The Wealth makers of the world. (Lincoln, Nebraska) 1894-1896, May 23, 1895, Page 5, Image 5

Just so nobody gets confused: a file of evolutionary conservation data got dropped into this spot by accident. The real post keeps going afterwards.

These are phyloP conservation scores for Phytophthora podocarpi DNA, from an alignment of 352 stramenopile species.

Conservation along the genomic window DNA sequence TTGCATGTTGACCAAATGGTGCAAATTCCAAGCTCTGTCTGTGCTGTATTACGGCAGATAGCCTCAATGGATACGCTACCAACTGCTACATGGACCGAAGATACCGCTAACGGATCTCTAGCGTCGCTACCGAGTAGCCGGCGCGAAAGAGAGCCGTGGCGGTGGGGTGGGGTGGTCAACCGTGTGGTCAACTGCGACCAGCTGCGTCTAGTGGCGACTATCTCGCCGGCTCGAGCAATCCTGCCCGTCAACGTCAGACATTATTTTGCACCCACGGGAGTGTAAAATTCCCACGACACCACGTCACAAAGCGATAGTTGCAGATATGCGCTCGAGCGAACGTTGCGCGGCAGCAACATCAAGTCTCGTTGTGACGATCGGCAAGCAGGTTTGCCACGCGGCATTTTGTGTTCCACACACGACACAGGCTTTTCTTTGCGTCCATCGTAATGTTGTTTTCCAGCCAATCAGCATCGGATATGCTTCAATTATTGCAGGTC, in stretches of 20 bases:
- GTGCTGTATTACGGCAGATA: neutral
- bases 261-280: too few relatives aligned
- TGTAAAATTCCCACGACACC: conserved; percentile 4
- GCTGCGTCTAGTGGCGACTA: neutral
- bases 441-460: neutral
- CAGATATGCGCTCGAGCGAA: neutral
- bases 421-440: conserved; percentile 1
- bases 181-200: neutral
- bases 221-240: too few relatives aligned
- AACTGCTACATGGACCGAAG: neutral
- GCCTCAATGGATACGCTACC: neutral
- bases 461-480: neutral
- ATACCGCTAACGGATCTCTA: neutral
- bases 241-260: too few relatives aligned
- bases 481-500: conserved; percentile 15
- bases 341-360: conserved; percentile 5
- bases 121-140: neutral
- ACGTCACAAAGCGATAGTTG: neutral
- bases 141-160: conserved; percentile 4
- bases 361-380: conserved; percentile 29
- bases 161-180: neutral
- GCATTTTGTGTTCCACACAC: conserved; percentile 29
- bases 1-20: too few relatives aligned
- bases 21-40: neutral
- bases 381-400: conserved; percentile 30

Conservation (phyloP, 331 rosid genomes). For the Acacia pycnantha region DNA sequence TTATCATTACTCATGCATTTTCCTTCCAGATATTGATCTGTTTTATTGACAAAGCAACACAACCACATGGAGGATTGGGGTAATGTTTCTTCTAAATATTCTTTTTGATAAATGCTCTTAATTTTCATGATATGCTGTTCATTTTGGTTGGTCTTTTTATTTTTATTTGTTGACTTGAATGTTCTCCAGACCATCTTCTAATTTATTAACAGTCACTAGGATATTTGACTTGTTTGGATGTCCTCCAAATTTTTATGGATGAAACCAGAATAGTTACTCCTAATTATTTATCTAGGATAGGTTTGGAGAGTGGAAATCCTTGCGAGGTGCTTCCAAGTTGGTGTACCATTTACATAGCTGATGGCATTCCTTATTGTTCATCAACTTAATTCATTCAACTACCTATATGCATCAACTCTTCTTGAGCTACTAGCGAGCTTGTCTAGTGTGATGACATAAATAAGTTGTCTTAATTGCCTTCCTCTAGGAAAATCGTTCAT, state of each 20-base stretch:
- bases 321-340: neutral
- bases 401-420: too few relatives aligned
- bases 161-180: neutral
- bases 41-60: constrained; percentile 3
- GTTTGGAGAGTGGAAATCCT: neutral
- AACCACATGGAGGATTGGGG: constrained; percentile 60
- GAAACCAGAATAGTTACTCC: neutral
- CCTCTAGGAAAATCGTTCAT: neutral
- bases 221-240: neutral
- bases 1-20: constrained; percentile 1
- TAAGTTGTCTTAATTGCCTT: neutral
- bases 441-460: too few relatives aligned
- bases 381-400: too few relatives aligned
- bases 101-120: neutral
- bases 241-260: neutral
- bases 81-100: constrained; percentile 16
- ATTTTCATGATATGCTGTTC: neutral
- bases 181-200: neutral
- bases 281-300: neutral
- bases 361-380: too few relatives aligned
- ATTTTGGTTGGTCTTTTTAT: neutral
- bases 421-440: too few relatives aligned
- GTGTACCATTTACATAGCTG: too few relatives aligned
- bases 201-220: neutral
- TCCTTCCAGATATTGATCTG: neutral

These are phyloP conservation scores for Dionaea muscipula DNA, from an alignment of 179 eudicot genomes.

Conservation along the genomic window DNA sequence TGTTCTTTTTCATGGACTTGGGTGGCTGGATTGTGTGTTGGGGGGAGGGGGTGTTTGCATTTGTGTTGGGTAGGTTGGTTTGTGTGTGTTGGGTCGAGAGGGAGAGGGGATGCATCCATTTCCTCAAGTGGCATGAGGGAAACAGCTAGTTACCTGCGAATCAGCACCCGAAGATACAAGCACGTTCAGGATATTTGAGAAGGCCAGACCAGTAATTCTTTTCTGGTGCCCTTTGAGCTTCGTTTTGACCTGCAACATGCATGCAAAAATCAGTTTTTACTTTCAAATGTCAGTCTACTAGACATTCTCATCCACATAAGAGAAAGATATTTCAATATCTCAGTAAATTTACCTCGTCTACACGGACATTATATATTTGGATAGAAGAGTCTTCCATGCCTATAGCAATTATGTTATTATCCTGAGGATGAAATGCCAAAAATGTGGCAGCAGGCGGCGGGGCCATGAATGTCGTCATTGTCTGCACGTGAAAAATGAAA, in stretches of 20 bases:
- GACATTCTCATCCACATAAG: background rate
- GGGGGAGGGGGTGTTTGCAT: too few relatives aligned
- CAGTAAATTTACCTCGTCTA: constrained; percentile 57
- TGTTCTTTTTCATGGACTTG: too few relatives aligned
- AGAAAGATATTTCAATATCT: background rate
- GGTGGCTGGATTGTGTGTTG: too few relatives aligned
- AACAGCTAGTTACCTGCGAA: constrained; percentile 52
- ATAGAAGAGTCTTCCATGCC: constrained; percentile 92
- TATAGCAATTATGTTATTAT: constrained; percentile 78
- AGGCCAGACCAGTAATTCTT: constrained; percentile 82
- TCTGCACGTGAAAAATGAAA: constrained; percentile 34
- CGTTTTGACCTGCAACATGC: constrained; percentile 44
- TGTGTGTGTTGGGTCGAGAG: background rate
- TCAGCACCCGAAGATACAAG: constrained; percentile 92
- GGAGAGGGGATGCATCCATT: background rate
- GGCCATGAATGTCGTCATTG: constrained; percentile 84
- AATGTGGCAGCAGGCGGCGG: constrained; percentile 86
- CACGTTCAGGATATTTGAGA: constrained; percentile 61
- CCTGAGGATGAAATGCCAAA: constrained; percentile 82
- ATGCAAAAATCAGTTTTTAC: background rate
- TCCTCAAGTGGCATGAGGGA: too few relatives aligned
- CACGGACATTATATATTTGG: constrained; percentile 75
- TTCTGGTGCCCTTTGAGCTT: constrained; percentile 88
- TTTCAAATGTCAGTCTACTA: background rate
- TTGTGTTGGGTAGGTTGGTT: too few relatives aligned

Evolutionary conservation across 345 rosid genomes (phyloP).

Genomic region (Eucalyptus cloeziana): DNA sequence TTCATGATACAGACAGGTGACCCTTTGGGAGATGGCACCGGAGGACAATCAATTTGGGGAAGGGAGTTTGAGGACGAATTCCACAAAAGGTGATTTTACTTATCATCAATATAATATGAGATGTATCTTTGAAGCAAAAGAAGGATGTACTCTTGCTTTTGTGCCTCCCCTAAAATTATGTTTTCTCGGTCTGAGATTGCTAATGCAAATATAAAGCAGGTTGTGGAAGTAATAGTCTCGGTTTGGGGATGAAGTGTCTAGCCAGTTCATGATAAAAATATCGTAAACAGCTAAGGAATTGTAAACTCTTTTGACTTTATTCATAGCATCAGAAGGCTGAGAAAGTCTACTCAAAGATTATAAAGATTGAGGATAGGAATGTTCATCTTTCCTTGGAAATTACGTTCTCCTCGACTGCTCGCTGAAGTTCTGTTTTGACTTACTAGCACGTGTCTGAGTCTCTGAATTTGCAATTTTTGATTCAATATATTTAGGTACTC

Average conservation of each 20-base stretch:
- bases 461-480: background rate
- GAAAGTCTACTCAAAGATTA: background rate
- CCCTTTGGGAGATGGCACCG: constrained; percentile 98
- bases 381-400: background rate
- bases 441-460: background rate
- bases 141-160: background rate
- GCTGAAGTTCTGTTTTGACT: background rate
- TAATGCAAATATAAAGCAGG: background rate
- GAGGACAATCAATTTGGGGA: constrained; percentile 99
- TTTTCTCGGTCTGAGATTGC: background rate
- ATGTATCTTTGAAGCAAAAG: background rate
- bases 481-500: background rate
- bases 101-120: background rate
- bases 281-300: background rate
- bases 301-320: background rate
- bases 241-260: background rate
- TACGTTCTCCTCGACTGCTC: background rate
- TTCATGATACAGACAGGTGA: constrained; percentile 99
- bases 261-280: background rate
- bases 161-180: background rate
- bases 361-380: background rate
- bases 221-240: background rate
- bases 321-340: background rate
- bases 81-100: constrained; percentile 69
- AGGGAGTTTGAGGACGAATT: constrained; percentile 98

May 23, 1895 THE WEALTH MAKERS ( this issue we print an editorial from tbe May 4, 1895, Harpers Weekly, entitled, "Tainted Leadership," which shows tbe character and close political relations of Gorman and Murphy. That xery reput able and entirely trustworthy national journal knows all about Senator Murphy, and it does not agree with Senator Allen concerning him. He is not a gentleman he is not a decent man if character is an essential part of such a man's consti tution. We refer the Senator to the quoted editorial referred to, and to tbe New York legislature's investigating committee which quite recently reported regarding what is known as the "Murphy machine" of Troy, for evidence which overthrows his statements regarding Senator Murphy. But lest the Senator should feel too tired by this time to turn and read the entire article referred to, we will here insert a brief passage taken from the center of the Harpers Weekly article,' as follows: During: the present session of the legis' lature of New York the maiority of an investigating committee, speaking with a moderation that induces belief in its report, has found the "Murphy machine" o( thecitv of Troy is guilty of nearly every conceivable offence against the elective franchise; that it has robbed citizens of their votes, and thecommunity of its right to govern itself, by tbe lowest ana most brutal acts known to the ruffians of our cities; and that, as a crowning infamy, it is responsible for the murder of a citizen who was trvinir to protect the ballot-box from pollution. This is the man and his atmosphere the man who an announces his favorite Democratic leader Gorman for tbe Presidential campaign of 1896. The leader of his choice is worthy of him. It is not many years ago when Mr. Gor man was the local leader in Maryland of as vile a machine as that to which tbe name of Murphy has been given in the city of Troy. Both of these men represent tbe bad politicians and the bad politics against which the country has been protesting. This is the Sugar Trust steal master, and this the man whom Senator Allen has accepted a valuable present from. Is Senator Allen too great a man to criti cise, to charge with folly? Is not the People's party greater than he? May we not love its good name and insist that its representatives shall avoid even the appearance of evil? Mr. Allen asks us to keep socialism out of The Wealth Makehs. What he means by socialism he does not say. But if he wishes us to quit advocating the sort of socialism that is found in the Omaha platform and Christianity, we shall have to be excused. George Howard Gibson, We are glad to see most of our state exchanges are keeping out of the contro versy which The Wealth Makers' felt forced to engage in. Strife is to be deplored. When purity can -be preserved in peace, keep out of it. When in tbe people's interests strife is unavoidable, limit its area as much as possible. .Let us have no bitter factions formed. The editor of this paper will probably have, hopes to have, no more to say in the line of condemnation of leaders. He has said all he felt ought to be said and will in future devote himself to the educa tional work which he loves. A gentleman called oa him. last Saturday evening and in auger asked him why he had been condemning all the Populist leaders. His answer was that they must be few in number if that were true. Only two Nebraska Populist leaders had been named and criticised. Fusion in general we have denounced; and tbe secret, un-' authorized meetings of certain Populist leaders with a number of old party machine representatives, and their strug gle, one side seeking endorsement, and the other side clamoring for what it deemed a sufficient reward for it, we knew of; henceour center shot at "all the Populist leaders" in that dickering, de manding, struggling, demo-pop, secret, culminating conference. Thank heaven all the Populist leaders were not in that con ference, nor yet a hundreth part of them, and some who were in attendance did not realize what they were getting into and would be ashamed to have the people of this state know that they sat in the ring. Now, if "the leaders" please, let us draw tbe veil, let us "walk backward with averted gaze, and hide the shame." Except in the matter of his appoint ment of certain old party men to office and one or two vetoes whose wisdom may be questioned, Governor Holcomb has not neen criticised by us, and his acts are above criticism. We believe him an honest man, according to his light, but one who has certain fundamental truths and guiding principles to learn in the school of reform politics. He has given bis whole life to law and knows more about statutes and court rulings, the ideas oi tbe past, we may say, than he does about the needs of the people and the demands of progress. And, judging from his appointments in the main, we are of the opinion that he is imbued with and too much controlled by what may be called old party wisdom, something he needs to find is not service able, to the people, at leust, in a new party. The patronage in an old party is used to please and placate leaders whose help is wanted or whose influence is feared. Politicians, large or small, get it all. It is a give and take deal between leaders who are thusbound together and pool their influence to control conven tions and use tbe people. Paroxysms of whooping cough some times cause the ruptnre of a blood vesnel Ayer's Cherry Pectoral givea instant relief. Headache bud Get Or. tnuum- Pain Ptlur It so happens that tbe governor bas made appointments in quite a number of cases of men that we do not know suffl ciently well to speak of them with any intelligent judgment. We prefer to think and to hope that all his appointments are worthy men when we do not know or think we know to the contrary. But of one man we can speak in strong terms of commendation as regards fitness and deserts. L. t. Kewiclc lias done more than auy other man or score of men to expose the unspeakable corruption of the Republican party of this state and it is peculiarly fitting and just to put him, as steward of the Insane Asylum, in charge of a place he at great labor in vestigated and exposed. D. Clem Deaver of Omaha is a man whose heart is in the right place, and he is a worker for tbe workers. Mr. Deaver is appointed to serve on tbe Omaha Fire and Police board. "A mlllloa torches lighted by I'by band Wander unwearied through the bine abyss: They own Thy power, accomplish Thy com' mand. AU gay with Hie, all eloquent with blin. Wbat shall we call them? Piles of crystal light A glorious company of golden streams Lamps ot celestial ether burning bright Suns lighting systems with their joyons beams? Bnt Thou to these art as the noon to night. , The president of the New York State Bankers' Association, William C. Corn well, made a speech a few days ago be fore the Chicago Bankers' Club on .the question, "What Ought Bankers to Do About Legislation?" He I aid great stress on the need of getting the greenbacks re tired and filling their places with bank notes (drawing interest), and then went on to attack the silver "heresy" and in ternational bimetallism. His language on this last is so pointed and poetical that we give a sample, as follows: It is time to tear off disguise. Inter national bimetallism is a traitor in the camp. It is a false fraud, it can never be accomplished. It is a will o the wisp dancing above tbe deadly marsh. It is as elusive as a dream of magic, as idle as tbe pursuit of perpetual motion; as dan gerous as the dream of fiat money. Our next issue will contain a very in teres ting communication from Mr. James G. Clark, the poet, outlining Prof. Her ron's reception and work on the Pacific Coast. Prof. Herron specially requested him to do this for The Wealth Makers, and to both of them we and our readers are greatly indebted. The article came too late for use in this issue. BOOKS AND MAGAZINES The School Review bas an article by Prof. Edgren of the Nebraska State Uui versity. Then comes The Curriculum of a Small High School by Edward J. Good win, and The Moral Problem in the Pub lic School System.by H. Buchanan Riley, The Future of the American High School is a good article by J. Remsen Bishop. The Book Department and Notes' are good. Taken altogether it is an excel lent number. The Review of Reviews for May has for its special features an article on ''Con ventions and Summer Gatherings," with portraits of speakers and instructors; 'a character sketch of "Sir John Everett Millais," the famous painter; "Tbe Art of John La Farge," the distinguished Amer ican artist, with pictures of representa tive paintings, and a Bketch by W. T. Stead of "The Rt. Hon. Herbert Henry Asquith," England's Home Secretary. Tbe regular departments are as full as usual with lists and brief reviews of books and periodicals; condensed articles from American and foreign magazines; "Record of Rocent Events," and "The Progress of the World," with portraits and illustrations. The North American Review for May is one of the best numbers that has'apear ed for some time. It starts out with an excellent article on the Preacher and His Province by Cardinal Gibbons. Elemen tary Education, by Commissioner Harris, will be interesting to teachers especially. Next comes Our Situation as Viewed from Without, by Prof. Goldwin Smith, and Russia Hud England by Prof. A. Vam bery. The Income Tax, of course, must have its share of space and there are t wo articles devoted to it; I, The Decision of the Supreme Court; II, The Spirit of the Tax. The Personal History of the Second Kmpire iscarried on. Then comes The Future of Japan, by the Japanese Minister. The notes and comments are unusually interesting. WHEAT STILL GOING UP. impossible to Hold the Price Down "at Chicago. Chicago, May 20. Wheat Is still boom ing. This morning the start was made at the closing prices of Saturday, and by fitful, nervous starts, Interrupted by slight relapses, the price Jumped to 74o In little more than an hour of ac tive trading. Corn, however, was not able to keep this fast company, al though the advance of last Saturday was re-established, and after a rise to 64o for July delivery and 56c for September over the prices at closing there was an advance to 55c for July and 56c for September. But in other lines the fever was felt. Pork, which Jumped to $12.55 Saturday, kept up its pace and reached $13. Foreign cables showed an advance of a penny at Liverpool, but a decline and an easier market In Paris and other continental markets. The country spec ulators seemed not to care a copper what Liverpool or Paris was doing. They wanted wheat in Pecatonica and everywhere else, and they sent to Chi cago to buy It. Then the price went up again. May closed at 72,,4c, July and September 73c. Corn closed at 53o fclay, 630 July, 64c September. Now Is the Time to Bay. If you are thinking of buvintr an incn. bator or brooder this season, now is the Dest time lor you to buy. write to the Keliable Incubator & Brooder Co., at Qnincy. III., for their special GO day offer. Write at oce. TRUTH'S FLAG IS WAVING Who shrinks from marching to the fight? What coward lags behind? Who fears to battle for the right is false unto mankind! He's but a knave, an abject slave, A t hing to loathe and scorn; But men like you, who dare and do, Are freemen nobly borul Why should we bend beneath the yoke Of men tbe same as we? When by a bold, united stroke Our chains would shattered be. Arise you, then! from mount aud glen, From city and from plain; Up men and do, it rests with you Your freedom to attaint God made us all from common clay, The earth to all lie gave; To one "Be lord!" He did not say, To another, "Be a Blavel" And so we swear, by earth and air, No more ns slaves we'll plod, But freemen be, ou land and sea, As was ordaiueU by God! Truth's flag is waving in the air The cross of our crusade And gallant men and women fair Beneath it are arrayed! And they have sworn they'll wave it o'er A thousand fields of tight; ' Till crime be fled, and wrong be dead, And victor is the right. J. Ryan. NOBLESSE OBLIGE I! I am weak and yon are strong, Why then, why then, To yon the braver deeds belong; And so, again. If yon have gifts and I have none. If I have shade and yon hare snn, 'Tls yonrs with freer band toglve, 'Tis yonrs with truer grace to live, Than 7, who gtftless, sunless, stand ' With barren life and hand. 'Tls wisdom's law, the perfect code. By love Inspired; Of him on whom much la bestowed ; Is much required. The tuneful throat Is bid to sing, Tbe oak must reign the forest's king; The rustling stream the wheel must move, The beaten steel its strength must prove. 'Tls given unto tbe eagle's eyes To face the midday skies. Caroltta Perry in Boston Transcript. ' From tbe Douglas County Populist Club Omaha, Neb., May, 16, 1895. Editor Wealth Makers: I am requested bv members of the Douglas County middle-of-the-road Pop ulist Club, to write you as to your best terms for The Wealth Makers in clubs of 5, 10 or 20. Since you have taken such a decided stand for middle-of-the-road and honesty in politics our people have warmed very much toward The Wfalth Makers. We hope and think we can increase the circu lation here. Truly is our prayer: "May God give us men. Sincerely yours. John Jeffocat. Bend Va Nam s We want the name and address of every Populist in the state who does not take The Wealth Makers. Have you no time to canvass for sub scriptions for us? If you h ave not send us the address oi OS many .Populists as you know who do not take this paper and we will write them a personal letter asking them to subscribe. This will cost you only a twe cent stamp and will be of great value to us. Sit right down now while you think of it, aud send us a good list. MAKE YOUR OWN BITTERS -i On receipt of IG Cr NTS In V. 8. stumps, 1 will send to any address one package bteketee s vrj It It turn. One park ape niHkes one gallon heat tonic known ( tires et oilmen, kidney disease. nl la a great apnetiier end blood purifier. Jnal the medicine needed for ppriutt and summer. 25c, at your drug atore. Address, QEO.O. STEKETEC. Grand Bapida.Mich AFTER THE NEW LAND, Thursday Will Tne a Day of Excitement In Oklahoma. Guthrie, Ok., May 21. The news of the President's proclamation opening the Klckapoo Indian country to settle ment has created great excitement. All fever and excitement In the towns surrounding the new Eldorado, and ev erything from a bicycle to a horse Is being put In readiness for a handicap race which bids fair to equal the rush to the Cherokee Strip, for 132,000 acres will be thrown open to settlement next Thursday at noon. All trains are bring ing in hundreds of prospective settlers already, and Wednesday night it is es timated that 75,000 people will be lining the borders of the Klckapoo. Admiral Meade Ketlred. Washington, May 21. The preslden has signed the order directing , that Ad miral Meade be retired. The president retires Admiral Meade on his own ap plication, and in doing so admlnlsted a severe rebuke to im. The admir al's application was made to the secre tary of the navy May 9 and by him forwarded to the president, who today returned it to the navy department Russian Baron Kills a Count. New Tork, May 21. A special to ths Herald from St. Petersburg says Baron Dzanowlcz shot and killed Count Os trorog, a rich land owner of Minsk. The cause of the shooting Is as yet a mys tery, but It Is supposed to have been done to obtain revenge. The baron was arrested. For sore and inflamed eyelids, the best cure is Ayer's Sarsaparilla. Sheriff Sale. Notice Is hereby given, that by virtue of an order of nle leaned bjr the Clerk of tbe District Court of the Third Judicial District of Nebraska, wlthlD and lor Lam asier connty. In an action wherein Arthur 1.. Hhatier anil Justin Kipley are plaintiffs, and Chafes P. Larsen et al are ue fendnnU I will, at 2 o'clock p. in.,nn the 26 in dav of Jnue, A. 1. IS 5, at the rant door ot the Court House, In tbe City of Mucoid, Lancaster county, Nebraska, offer for sals at public auction the fol lowing described real estate, to-wlt: Lot number nine, in lolleite Hill sub-dlvl-Sinn of lot numl.er twenty-nine iW. In the north west quarter (y4) of section thlrty-eix (.16) torn ship ten 1 10), east of the 6th P. M In Loncastei county, Nebraska. Uiven nnder my hand this 21st day of Mar, A. B., 1885. FRED A. MILLER, Sheriff. REPORT ON SCHOOLS. tresbyterfai General Assembly Settles Down to Work. Pittsburg. Pa., May 18. The genaral assembly of the Presbyterian church opened its session with divine services, and the first business meeting was largely attended in anticipation of ths report of the committee on control of seminaries, which Is one of the princi pal subjects to come before the assem bly. Dr. W. L. McEwan of Pittsburg, for the committee on arrangements, de livered an address ot welcome. He then presented the moderator with the gavel made from wood from the Holy Land. . Moderator Booth responded, accept, ing the gavel with a pleasing address. The report of the committee on semi nary control was read by the clerk. The committee has held conferences with the following seminaries: Two with ths Princeton boards, two with the McCor mlck boards, and one with each of the following: Auburn, Western, Lane, Danville, San Francisco, Newark and Lincoln university. Immediately after the meeting of the committee at Sara toga it addressed a letter, through its chairman, to each of the boards of the seminaries, and the answers received are appended to the report. The committee presented the follow fng propositions to the seminaries: 1. That the seminaries should amend their charters with a clause declaring that they held their property In trust lor the general assembly of the Pres byterlan church. 2. That no election of trustees, direc tors, or other governing officers of sem inaries should take effect until ap proved by the general assembly. s. mat the election, appointment or transfer of professors should be sub mitted to the approval of the general asembly. . 4. That the seminaries change their charters with a clause declaring that in the event of the misuse or diversion of the funds or the property the general asembly should have power to provide against such abuse by appealing to the civil courts. In view of the answers of the sem laarles the committee reported that Omaha and Dubuque have adopted all of the recommendations of the general assembly. ' The directors and trustees of Prince ton do not favor the propositions, The board of directors of the Western seminary at Allegheny sees no reason to ask any change in existing' relations to the assembly. The board of directors of Danville has resolved to adopt the reccommend tions as to by-laws and as a part of their constitution. . San Francisco being under synodical care has deemed it best to defer action on the recommendations until after the next meeting of the synod. wn motion tne discussion or the re port was made a special order for 3:30 this afternoon. ' The report of the committee on Lane seminary at Cincinnati was then heard. The committee reported that additional teachers are needed. They found the board of trustees ready to do all In their power to bring the seminary into closer relations with the church. The recom mendations of the committee were that the board be urged to continue, and that additional teachers be employed and thus bring the seminary the sup port of the Presbyterian clients. This report was received and will be dis cussed later. The report of the committee on Sab bath observance was read by William R. Worrall and adopted. Among other things it said: "We heartily commend all Sunday legislation designed to pro tect the Christian Sabbath as a day of rest and worship." Dr. Johnson, of Chicago, recommend ed a day-of prayer every year for Sun day observance. Dr. Kneeland, of Bos ton, spoke on the topic, especially con demning Sunday newspapers and their readers and advertisers, Dr. Hubbard, of the committee on the Assembly Herald,; submitted his re port. The expenses for the first ten months of the paper's existence, when over a million copies were Issued, were $11,904. The Income was $19,774. The monthly circulation will soon be 400,000 copies.". The last weekly prayer-meeting In Oc tober was, by general consent, set aside as the yearly prayer-meeting on Sab bath observance. , llomeseekerg Excursions. On May 21st and June 12th, 1895, the Union Pucilic System will sell tickets from Missouri Iliver points and stations in Kansas and Nebraska, to points south and west In Nebraska and Kansas, aiso to Colorado, Wyoming, Utah and Idaho, east of Werner and south of Deaver Can oa, at rate 'of one tirst class standard fare for tbe round trip. Minimum rate 7 00. ' See Union Pacific ticket agent, 1044 0 street. To prevent the hardening of the sub cutaneous tisue8 of the scnlp and tli obliteration of the hair follicles, which cause baldness, use Hall's Hair Iteuewer. Bicycle to Trade lor Young Driving Horse tVeighing 1,000 or 1,100. Address, BUSINESS MANAGER. WEALTH MAKERS. Farm Cream Separators. A feed cooker will furnish steam to run Giant Separator J with capacity of 300 - --.i-tnr 600 pounds per hour. No engine is needed. It is the cheapest outfit in first cost that can be obtain ed. Send for free illus trated catalogue to P. M. SHARPLES, Elgin, Kane . county, Illinois. TCAtiniAGES. BUGGIES, HARNESS 1 fT W a"d B'vrle. rsM-tory Me. W ork guaranteed and JO in 40 per JTJ r tf ,. VfAcent aaved. tmr got received the highest awards at tbe World'. Pyt 5 A-,XHj3VT: nr IK Mammoth Illu.traUKl Catalogue lis free to 'all. Itshowl a, -3 VadLytO&iy ail the latest style. anl Improvement and reduwJl pricSi! It huao Wfrfiitf 1$ - vrHMM, I'Mrp ami im wia Tftw betid tot iU IKruHNt inn BOARDING, FEED AND SALE STABCES. Sc- The Cyclone sPURELY $3.00 for first $l,0OO, $4.00 for second $1,000 in the Cy clone Department. Same in Fire Department. NEBRASKA Mutual Fire, lightning and Cyclone Ins, Co. Names of Directors. Time txplnt In 18M. , 0. A.FELTON, W. J. EYESTONB. J. A. BM1TH, I'- 0. Adros. Hieing; City. Cedar Rapids, Names of Directors. ' Timt expires m im. SAMUEL UCHTT. J.O.NEFF. WU. YOUNG, OFFICERS! 8. LICHTT. President. I. N. LEON A HI). Vice-Pre.iri.nt J. Y, M. SWIOART, Secretary-Treasurer ' ieeeeetai Over $70C,000 Insured. Have naa out one assessment 1 Oc. per $ 1 OO.OO, J. Y. M. SWIGART, Secretary, Agents wanted. Please say you saw tills IRRIGATE -THE- Smith Premier Typewriter Is tbe most simple, most dur able, tbe easiest to operate and therefore capable of most speed. 8end tor catalogue and prices. Address, No. 1G25 Faroam St., Omaha. DO Y ;U WANT IT? Salesmen Wanted In every county, salary or cninmlasion. No experience. New Tariff Hill glres unlimited profits, active men ap ply qnlckly stntinw salary and territory wenteil. Manufacturers, i'.O. Box OoOH. niMivut itiaaa. GRAY HAIR08 WHISKERS EJ mini liniil, Batnra eolor by using TAN'S MEXICAN HAIR BKSTOKATI VK. It remoTea all dandrotf; stops balr from falling ont and cares all di.ea.es ot tbe scalp. It Is no Dye, and Is warrauted absolutely harm lens. Money refunded II it does not do everything claimed for It. Sent to any address on receipt ol price. $1.00 per bottle. Fnll Information free. Agents wanted. ALLEN CO., S12 Inter Ocean Building, Chicago, 111. NERVE FOOD Bend for a package of the rnmous ana rrecious Remedy Free. Dr. J. A. McGlil, 8 and 5 Hubbard Court, Chicago. Doble'a Aluminum CfffeBenomler CITS AMY COFFEE POT Pre. Trial No Kmr needed to aeitle. Keeps the pot I (-... clean luaide. Neverrumor blacken.. Wc guarantee oor M Eronomiter to make better. The Coffee nronirer and richer coffee. Price with 1-8 lew. w allow Pnat en. ech jnirchafer one week'. L'TT trial Free, and If tint aatt.- aid factory can be returned and we will refund the money ARTHUR L.DOHIKA CO. 311 W.tiu. in., CtMo, 111. Good Newt! Governor LarratWs great work, "The Rmlroatl Question, " is now issued in paper covers. It in tbe standard author ity on the subject and lia juot been adopted an a text book by Yasser Col lege. Every reformer should have a copy. Price, cloth' f 1.50; paper covers, 60c. Address, . Wealth Makerb Pub. Co., Lincoln, Heb. iinMIPPIAc, A GRAPE.gASKtT5 I tnrnt ramn ta sfainii. i u iT A!Tr- . - .a:u.auMa, WHM I FIRST-CLASS EQUIPMENTS and scar arrcNTion. Tte Windsor Stables. W. A. REESE, Proprietor. 1024 L Street, LINCOLN, NEB. Phone 232. Seasoij is Herej MUTUAL.! No Fire Insurance accepted from territory covered by local company. Names ol Directors.' Tlmu eiplm In 1S9T, M. DAI,T, J. F. ANTHE8, 0. HULL. p. a Elgin. Button. lima. P. 0. Falls City. Raymond, Pulmyra. Falls City ..................l.lncola .....MM...MM.MM.M..H............M.......tilnCOlB paid $540.00 In Losses. Have LINCOLN, NEB. WE fl AVE THE lAROElToTOCK INTHE YCST And sell the Bin Goods for Less than lAIFCRIORORArASVSVAaYCpttnWO BiGG6ESRLLEnS piOcCPtfogwood Poplar, Fr-on)8tcr)ts.K.D,foccr)tiN. BvntR"R)I3SPA(JKAGES C,f or fief Seasonable PrictLM Address REAMERX PAtKAOE AtFQ.fo " OEPTa E KANSAS CITY.MO. sd. in tills pupur. All right I yoo need CHEAP power. One cent per Home Power per hour is cheap. Weber Uasnline Engines run anything. "Kcoaomy It rower- u our motto. For Catalogue and unit- yn moDtalu address Weber Uas A Uasollne .Engine T . Co.. 449 S. W. Bird. JT.n.u.f i lfi LZ ARMAGEDDON. The new industrial and political song book.. . , ; ;., It contains 150 pages 7x9 inches size. Splendid new words and new music. Pro nounced by all incomparably superior to any book that has yet appeared. H. E. Taubeneck says of it: "It Is tbe best song book yet pnlillahed. Introduce It Into erery household in the land. Onr local campalim speakers and committees ought to sea that it has the widest circulation." Hartford City Arena: "Any glee club supplied with It will command the crowds." Rocky Mountain News: "Best of anything la the line that we bare seen." Mlssont-1 World: "It Alls a ions; felt want." (Jen. Van Derroort: "1 congratulate you oa your great work. The whole country will sing this mn.ie." New York Voire: "A collection of songs for the times, with bright, catchy words and good stir ring music." The Sledge H ammer! "Every one of ths songs a gem. No chaff in the whole book?' Marshalltown (Iowa) Populist: "Should be la tbe hands of everyone who wishes to make a hit during tbe campaign." Prof. George D. Herron: "I believe your book of songs will be of immeasurable anu divine eer vice in qnickening and pervading the great move ment for the social change which is manifesting Itself everywhere among tbe common people. It will implie tbe people with couraae and eheer and fellowship In tbe great struggle that is be fore tbeiu," Prof. W. M. Ross of Indiana, tbe great solo sinner of "The Van Bennett Nationals Team." says: "Have taken pains to run tbronub the work and pronounce It a grand collection el words and a high order of music." The Farm Field and Fireside says: "It has been left to Mr. Geome Howard Gibson to Intro duce anew tons into the songs of the party, and to write a series of patriotic books which are hardly surpassed by any In our literainre for loftiness of motive and real mei It from a literary point ot view, while at the same time they are not at all lacking in the musical quality which must necessarily be present before any song touches tbe chord of popularity. They are remarkable for their fervid patriotism and broad humanity. In fart, if the People's party rises to thepatriotio level of tneee songs, we havs little donlit of it ultimate success as a party. The songs strike the whole octave of fanmnn sympathy. Spark Hug hnmor, keen wit and bltlrnr sarcasm, as well as tbe loftier patriotic themes, are touched la turn by the talented author." Single copies of Armageddon, S5cta.. f 3.60 per dozen. Address, Wealth Makers Pub. Co., Lincoln, Neb.